Zara: An eyewitness account of Halabja and Anfal Genocide

Genocide 03:14 PM - 2021-10-23

'Zara' is one of the Kurdish writer Arif Qurbany's collection of books on the genocide of the Kurds by the notorious Baath regime.

The book has been translated to English by the Kurdish writer and academic Abdulkarim Uzeri.

On his journey to look for information, documents, and evidence to write his book on the Anfal Campaign, Arif Qurbany came across a lady who has witnessed almost all the atrocities that happened to the Kurds.

The lady's name is Zara Karim Rahim. She was born in 1966 in in the town of Biara which is the official
center of Hawraman district in Halabja. She is also an eyewitness to the heinous Halabja massacre and the Anfal campaign.

"We had a very happy life, we all loved each other. We worked together, helped each other in the orchards, and knitted woolen Kurdish shoes (known locally as Klash) at home. In addition, my father was an employee in the local municipality office getting a fairly good salary. We could afford anything we needed," Rahim told the writer as she talked about her early life.

"This happiness didn‟t last long... In 1974, when I was just eight years old, I saw the Iraqi warplanes bombarding the peaceful city of Halabja," she added.

In the book Zara Karim Rahim talks about the horrible situation that she witnessed in camps and in exile as her situation got worse following the Iran-Iraq war and her fleeing to Iran.

The Baath regime's campaigns against the Kurdish people were numerous and included a wide range of crimes.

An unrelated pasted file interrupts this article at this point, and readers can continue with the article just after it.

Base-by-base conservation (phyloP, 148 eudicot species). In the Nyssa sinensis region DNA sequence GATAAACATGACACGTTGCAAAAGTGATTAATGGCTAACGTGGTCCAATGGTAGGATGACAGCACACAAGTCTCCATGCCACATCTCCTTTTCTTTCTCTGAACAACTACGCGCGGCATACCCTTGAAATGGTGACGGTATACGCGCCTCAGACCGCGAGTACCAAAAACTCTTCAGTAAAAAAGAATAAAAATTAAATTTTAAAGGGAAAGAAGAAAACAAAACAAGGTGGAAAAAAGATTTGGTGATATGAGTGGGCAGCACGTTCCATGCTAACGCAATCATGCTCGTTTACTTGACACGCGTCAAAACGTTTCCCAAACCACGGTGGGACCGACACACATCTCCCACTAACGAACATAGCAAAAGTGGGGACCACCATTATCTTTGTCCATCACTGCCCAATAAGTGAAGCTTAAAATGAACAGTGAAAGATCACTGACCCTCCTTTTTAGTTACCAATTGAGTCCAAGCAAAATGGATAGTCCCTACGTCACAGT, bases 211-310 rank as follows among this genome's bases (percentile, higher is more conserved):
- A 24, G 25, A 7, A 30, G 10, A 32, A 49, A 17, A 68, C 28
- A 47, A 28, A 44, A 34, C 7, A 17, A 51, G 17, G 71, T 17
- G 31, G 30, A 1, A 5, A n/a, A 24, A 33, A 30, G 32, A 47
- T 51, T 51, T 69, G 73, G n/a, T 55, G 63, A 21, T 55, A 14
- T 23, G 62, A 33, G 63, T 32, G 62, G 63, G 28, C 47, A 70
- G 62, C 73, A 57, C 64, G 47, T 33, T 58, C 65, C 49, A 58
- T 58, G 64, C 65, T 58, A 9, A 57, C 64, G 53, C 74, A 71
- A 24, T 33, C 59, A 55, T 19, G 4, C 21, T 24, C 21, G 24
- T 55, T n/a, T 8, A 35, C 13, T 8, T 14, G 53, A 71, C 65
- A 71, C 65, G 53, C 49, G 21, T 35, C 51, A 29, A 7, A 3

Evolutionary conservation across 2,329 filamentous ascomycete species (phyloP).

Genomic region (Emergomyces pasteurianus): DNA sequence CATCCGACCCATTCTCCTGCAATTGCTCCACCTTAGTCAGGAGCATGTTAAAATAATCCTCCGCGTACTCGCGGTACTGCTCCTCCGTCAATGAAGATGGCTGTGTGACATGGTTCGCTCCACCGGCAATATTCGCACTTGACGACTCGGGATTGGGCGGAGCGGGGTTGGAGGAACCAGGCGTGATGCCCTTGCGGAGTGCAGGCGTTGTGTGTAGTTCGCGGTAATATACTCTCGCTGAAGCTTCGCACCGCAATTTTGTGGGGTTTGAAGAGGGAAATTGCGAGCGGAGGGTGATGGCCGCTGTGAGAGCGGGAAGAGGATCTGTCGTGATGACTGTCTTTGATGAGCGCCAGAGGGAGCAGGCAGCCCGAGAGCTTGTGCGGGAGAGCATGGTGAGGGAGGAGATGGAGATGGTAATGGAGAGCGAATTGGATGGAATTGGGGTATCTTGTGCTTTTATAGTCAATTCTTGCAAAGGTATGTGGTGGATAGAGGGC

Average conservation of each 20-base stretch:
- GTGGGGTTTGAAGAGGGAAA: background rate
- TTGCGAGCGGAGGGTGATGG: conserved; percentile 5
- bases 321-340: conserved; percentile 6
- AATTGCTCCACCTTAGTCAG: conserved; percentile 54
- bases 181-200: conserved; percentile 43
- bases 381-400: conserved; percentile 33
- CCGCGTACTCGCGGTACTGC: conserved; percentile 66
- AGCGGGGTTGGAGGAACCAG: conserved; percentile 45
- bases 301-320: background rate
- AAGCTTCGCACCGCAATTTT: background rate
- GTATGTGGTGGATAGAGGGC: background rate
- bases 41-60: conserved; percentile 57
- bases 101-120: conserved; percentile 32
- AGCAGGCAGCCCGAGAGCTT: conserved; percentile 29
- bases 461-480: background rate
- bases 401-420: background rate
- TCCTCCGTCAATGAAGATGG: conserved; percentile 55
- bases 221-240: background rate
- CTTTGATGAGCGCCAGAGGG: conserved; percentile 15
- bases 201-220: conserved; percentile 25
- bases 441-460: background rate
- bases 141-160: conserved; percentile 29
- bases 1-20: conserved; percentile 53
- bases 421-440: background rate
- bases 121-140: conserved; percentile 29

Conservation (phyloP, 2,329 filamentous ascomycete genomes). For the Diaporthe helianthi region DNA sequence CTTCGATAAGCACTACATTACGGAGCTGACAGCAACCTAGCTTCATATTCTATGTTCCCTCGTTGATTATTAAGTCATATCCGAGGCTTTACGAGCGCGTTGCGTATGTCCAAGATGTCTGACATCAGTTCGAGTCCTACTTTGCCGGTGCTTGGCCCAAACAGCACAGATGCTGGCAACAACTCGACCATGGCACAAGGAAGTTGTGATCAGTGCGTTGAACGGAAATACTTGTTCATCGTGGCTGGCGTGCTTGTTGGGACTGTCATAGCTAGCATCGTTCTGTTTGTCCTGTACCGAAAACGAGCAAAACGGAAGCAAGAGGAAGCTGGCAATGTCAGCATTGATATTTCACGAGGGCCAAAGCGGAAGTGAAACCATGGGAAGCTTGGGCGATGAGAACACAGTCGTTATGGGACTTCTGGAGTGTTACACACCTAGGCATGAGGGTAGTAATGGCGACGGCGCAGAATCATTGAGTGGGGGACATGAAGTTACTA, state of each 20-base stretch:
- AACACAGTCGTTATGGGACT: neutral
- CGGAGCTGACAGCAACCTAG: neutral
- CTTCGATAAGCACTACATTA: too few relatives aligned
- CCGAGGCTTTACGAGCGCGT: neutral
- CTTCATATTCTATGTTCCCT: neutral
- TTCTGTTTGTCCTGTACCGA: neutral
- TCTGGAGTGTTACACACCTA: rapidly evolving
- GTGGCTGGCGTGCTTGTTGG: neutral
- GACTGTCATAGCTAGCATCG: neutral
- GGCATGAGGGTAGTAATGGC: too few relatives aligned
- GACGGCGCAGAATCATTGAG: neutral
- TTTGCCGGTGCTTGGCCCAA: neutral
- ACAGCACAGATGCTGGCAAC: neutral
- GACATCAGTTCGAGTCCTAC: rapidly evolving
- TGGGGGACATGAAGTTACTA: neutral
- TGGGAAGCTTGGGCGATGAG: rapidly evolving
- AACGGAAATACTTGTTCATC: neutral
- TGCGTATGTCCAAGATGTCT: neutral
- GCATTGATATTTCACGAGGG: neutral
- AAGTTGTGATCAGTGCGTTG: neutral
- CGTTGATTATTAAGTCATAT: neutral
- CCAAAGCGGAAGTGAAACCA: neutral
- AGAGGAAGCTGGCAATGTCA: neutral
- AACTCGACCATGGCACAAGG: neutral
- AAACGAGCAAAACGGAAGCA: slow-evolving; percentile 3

The campaigns started with the Arabization of inhabited areas in the southern part of Kurdistan including Kirkuk city and several towns like Khanaqin, Makhmur, and Shengal. The original Kurdish inhabitants were forced out of their homes without being allowed to take their basic necessities, while the Arabs who occupied these houses received them for free, over and above the fact that they had already been given cash as an inducement to reside in Kurdistan.

In 1983, eight thousand young men were rounded up at gunpoint and taken to some unknown destinations in the south of Iraq. Thereafter, they all disappeared, and even foreign diplomatic efforts have failed to trace a single person.

Reports from Iraqi military sources indicate that they were used as guinea pigs to test the effects of various chemical agents.

Another horrific feature of the Iraqi campaign was the regime's resorting to chemical weapons against civilian populations!

On April 16, 1987, a chemical attack on the Balisan valley near Erbil killed dozens of civilians. On March 16, 1988, a sustained chemical attack was launched on Halabja, where roughly 5 thousand civilians died and many more thousands were seriously injured.

The largest genocide committed against the Iraqi Kurds by Saddam Hussein's regime was in 1988 which was one of the most systematic mass killings.

Although 182,000 victims have been documented, there are tens of thousands of victims who have not been recorded: the unnamed newborn infants, the unborn children of pregnant mothers, the many people who were shot and killed by the infantry and the air force as they escaped on foot and those who died by starvation and diseases.

The author dedicated his book to Peter Galbraith who made Americans aware of genocides against Kurds.

Tap here to read the full book...



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